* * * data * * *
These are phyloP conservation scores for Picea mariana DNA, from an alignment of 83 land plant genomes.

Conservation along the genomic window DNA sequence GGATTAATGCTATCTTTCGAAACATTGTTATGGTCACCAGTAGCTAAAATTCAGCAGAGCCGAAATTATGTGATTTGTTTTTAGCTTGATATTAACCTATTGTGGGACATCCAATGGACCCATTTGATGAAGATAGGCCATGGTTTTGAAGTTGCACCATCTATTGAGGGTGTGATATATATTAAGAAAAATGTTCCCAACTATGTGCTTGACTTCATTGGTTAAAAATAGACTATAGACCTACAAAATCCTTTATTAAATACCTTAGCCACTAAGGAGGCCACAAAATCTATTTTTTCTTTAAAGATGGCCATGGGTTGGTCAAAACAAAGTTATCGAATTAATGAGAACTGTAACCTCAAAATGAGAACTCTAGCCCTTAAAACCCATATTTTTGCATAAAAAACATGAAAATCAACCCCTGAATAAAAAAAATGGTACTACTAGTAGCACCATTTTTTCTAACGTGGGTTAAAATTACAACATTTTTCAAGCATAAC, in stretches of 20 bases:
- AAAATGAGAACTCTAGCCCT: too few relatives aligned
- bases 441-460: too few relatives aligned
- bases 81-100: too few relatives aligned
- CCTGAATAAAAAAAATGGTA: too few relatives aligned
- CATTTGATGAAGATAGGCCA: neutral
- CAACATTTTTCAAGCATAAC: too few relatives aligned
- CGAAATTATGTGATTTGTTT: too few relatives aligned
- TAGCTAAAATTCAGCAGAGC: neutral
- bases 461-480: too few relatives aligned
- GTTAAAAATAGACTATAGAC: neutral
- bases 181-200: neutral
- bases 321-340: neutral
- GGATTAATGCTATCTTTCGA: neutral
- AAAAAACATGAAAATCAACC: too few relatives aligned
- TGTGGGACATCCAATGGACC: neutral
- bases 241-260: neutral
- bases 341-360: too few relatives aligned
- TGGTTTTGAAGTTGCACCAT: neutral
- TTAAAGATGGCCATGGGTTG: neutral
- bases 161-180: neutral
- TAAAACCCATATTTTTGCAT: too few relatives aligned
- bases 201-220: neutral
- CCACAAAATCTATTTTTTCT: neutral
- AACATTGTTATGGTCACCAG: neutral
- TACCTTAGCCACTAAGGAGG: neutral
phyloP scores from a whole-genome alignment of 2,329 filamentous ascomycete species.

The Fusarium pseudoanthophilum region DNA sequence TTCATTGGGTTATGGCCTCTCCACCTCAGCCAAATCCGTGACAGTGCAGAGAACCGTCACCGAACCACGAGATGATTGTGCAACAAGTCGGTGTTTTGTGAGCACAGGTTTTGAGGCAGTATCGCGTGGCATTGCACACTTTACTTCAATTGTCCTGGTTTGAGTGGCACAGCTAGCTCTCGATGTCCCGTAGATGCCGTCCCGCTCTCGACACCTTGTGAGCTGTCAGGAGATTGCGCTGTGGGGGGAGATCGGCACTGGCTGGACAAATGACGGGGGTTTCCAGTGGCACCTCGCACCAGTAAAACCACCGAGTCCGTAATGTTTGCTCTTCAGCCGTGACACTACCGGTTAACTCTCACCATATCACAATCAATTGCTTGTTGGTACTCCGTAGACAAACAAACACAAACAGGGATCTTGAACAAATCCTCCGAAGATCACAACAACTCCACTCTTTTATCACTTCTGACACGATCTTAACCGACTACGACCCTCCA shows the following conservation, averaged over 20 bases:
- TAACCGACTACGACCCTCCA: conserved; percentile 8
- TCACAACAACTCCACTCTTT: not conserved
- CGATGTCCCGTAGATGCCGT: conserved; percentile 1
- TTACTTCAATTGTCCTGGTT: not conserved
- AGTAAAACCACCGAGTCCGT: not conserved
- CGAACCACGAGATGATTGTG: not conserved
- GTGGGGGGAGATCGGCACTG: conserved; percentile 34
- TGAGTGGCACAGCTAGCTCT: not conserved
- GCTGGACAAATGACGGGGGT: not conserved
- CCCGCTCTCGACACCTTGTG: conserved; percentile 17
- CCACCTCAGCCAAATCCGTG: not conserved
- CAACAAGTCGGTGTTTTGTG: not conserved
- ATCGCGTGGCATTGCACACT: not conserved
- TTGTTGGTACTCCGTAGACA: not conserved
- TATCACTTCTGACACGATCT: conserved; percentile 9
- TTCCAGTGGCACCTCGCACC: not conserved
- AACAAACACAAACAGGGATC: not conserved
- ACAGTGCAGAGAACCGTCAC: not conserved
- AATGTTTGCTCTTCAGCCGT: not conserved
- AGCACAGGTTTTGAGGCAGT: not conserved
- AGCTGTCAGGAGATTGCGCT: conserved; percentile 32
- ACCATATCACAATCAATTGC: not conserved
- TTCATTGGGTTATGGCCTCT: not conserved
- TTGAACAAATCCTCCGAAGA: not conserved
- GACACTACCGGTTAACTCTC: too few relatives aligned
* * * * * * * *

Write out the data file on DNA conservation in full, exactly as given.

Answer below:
These are phyloP conservation scores for Picea mariana DNA, from an alignment of 83 land plant genomes.

Conservation along the genomic window DNA sequence GGATTAATGCTATCTTTCGAAACATTGTTATGGTCACCAGTAGCTAAAATTCAGCAGAGCCGAAATTATGTGATTTGTTTTTAGCTTGATATTAACCTATTGTGGGACATCCAATGGACCCATTTGATGAAGATAGGCCATGGTTTTGAAGTTGCACCATCTATTGAGGGTGTGATATATATTAAGAAAAATGTTCCCAACTATGTGCTTGACTTCATTGGTTAAAAATAGACTATAGACCTACAAAATCCTTTATTAAATACCTTAGCCACTAAGGAGGCCACAAAATCTATTTTTTCTTTAAAGATGGCCATGGGTTGGTCAAAACAAAGTTATCGAATTAATGAGAACTGTAACCTCAAAATGAGAACTCTAGCCCTTAAAACCCATATTTTTGCATAAAAAACATGAAAATCAACCCCTGAATAAAAAAAATGGTACTACTAGTAGCACCATTTTTTCTAACGTGGGTTAAAATTACAACATTTTTCAAGCATAAC, in stretches of 20 bases:
- AAAATGAGAACTCTAGCCCT: too few relatives aligned
- bases 441-460: too few relatives aligned
- bases 81-100: too few relatives aligned
- CCTGAATAAAAAAAATGGTA: too few relatives aligned
- CATTTGATGAAGATAGGCCA: neutral
- CAACATTTTTCAAGCATAAC: too few relatives aligned
- CGAAATTATGTGATTTGTTT: too few relatives aligned
- TAGCTAAAATTCAGCAGAGC: neutral
- bases 461-480: too few relatives aligned
- GTTAAAAATAGACTATAGAC: neutral
- bases 181-200: neutral
- bases 321-340: neutral
- GGATTAATGCTATCTTTCGA: neutral
- AAAAAACATGAAAATCAACC: too few relatives aligned
- TGTGGGACATCCAATGGACC: neutral
- bases 241-260: neutral
- bases 341-360: too few relatives aligned
- TGGTTTTGAAGTTGCACCAT: neutral
- TTAAAGATGGCCATGGGTTG: neutral
- bases 161-180: neutral
- TAAAACCCATATTTTTGCAT: too few relatives aligned
- bases 201-220: neutral
- CCACAAAATCTATTTTTTCT: neutral
- AACATTGTTATGGTCACCAG: neutral
- TACCTTAGCCACTAAGGAGG: neutral
phyloP scores from a whole-genome alignment of 2,329 filamentous ascomycete species.

The Fusarium pseudoanthophilum region DNA sequence TTCATTGGGTTATGGCCTCTCCACCTCAGCCAAATCCGTGACAGTGCAGAGAACCGTCACCGAACCACGAGATGATTGTGCAACAAGTCGGTGTTTTGTGAGCACAGGTTTTGAGGCAGTATCGCGTGGCATTGCACACTTTACTTCAATTGTCCTGGTTTGAGTGGCACAGCTAGCTCTCGATGTCCCGTAGATGCCGTCCCGCTCTCGACACCTTGTGAGCTGTCAGGAGATTGCGCTGTGGGGGGAGATCGGCACTGGCTGGACAAATGACGGGGGTTTCCAGTGGCACCTCGCACCAGTAAAACCACCGAGTCCGTAATGTTTGCTCTTCAGCCGTGACACTACCGGTTAACTCTCACCATATCACAATCAATTGCTTGTTGGTACTCCGTAGACAAACAAACACAAACAGGGATCTTGAACAAATCCTCCGAAGATCACAACAACTCCACTCTTTTATCACTTCTGACACGATCTTAACCGACTACGACCCTCCA shows the following conservation, averaged over 20 bases:
- TAACCGACTACGACCCTCCA: conserved; percentile 8
- TCACAACAACTCCACTCTTT: not conserved
- CGATGTCCCGTAGATGCCGT: conserved; percentile 1
- TTACTTCAATTGTCCTGGTT: not conserved
- AGTAAAACCACCGAGTCCGT: not conserved
- CGAACCACGAGATGATTGTG: not conserved
- GTGGGGGGAGATCGGCACTG: conserved; percentile 34
- TGAGTGGCACAGCTAGCTCT: not conserved
- GCTGGACAAATGACGGGGGT: not conserved
- CCCGCTCTCGACACCTTGTG: conserved; percentile 17
- CCACCTCAGCCAAATCCGTG: not conserved
- CAACAAGTCGGTGTTTTGTG: not conserved
- ATCGCGTGGCATTGCACACT: not conserved
- TTGTTGGTACTCCGTAGACA: not conserved
- TATCACTTCTGACACGATCT: conserved; percentile 9
- TTCCAGTGGCACCTCGCACC: not conserved
- AACAAACACAAACAGGGATC: not conserved
- ACAGTGCAGAGAACCGTCAC: not conserved
- AATGTTTGCTCTTCAGCCGT: not conserved
- AGCACAGGTTTTGAGGCAGT: not conserved
- AGCTGTCAGGAGATTGCGCT: conserved; percentile 32
- ACCATATCACAATCAATTGC: not conserved
- TTCATTGGGTTATGGCCTCT: not conserved
- TTGAACAAATCCTCCGAAGA: not conserved
- GACACTACCGGTTAACTCTC: too few relatives aligned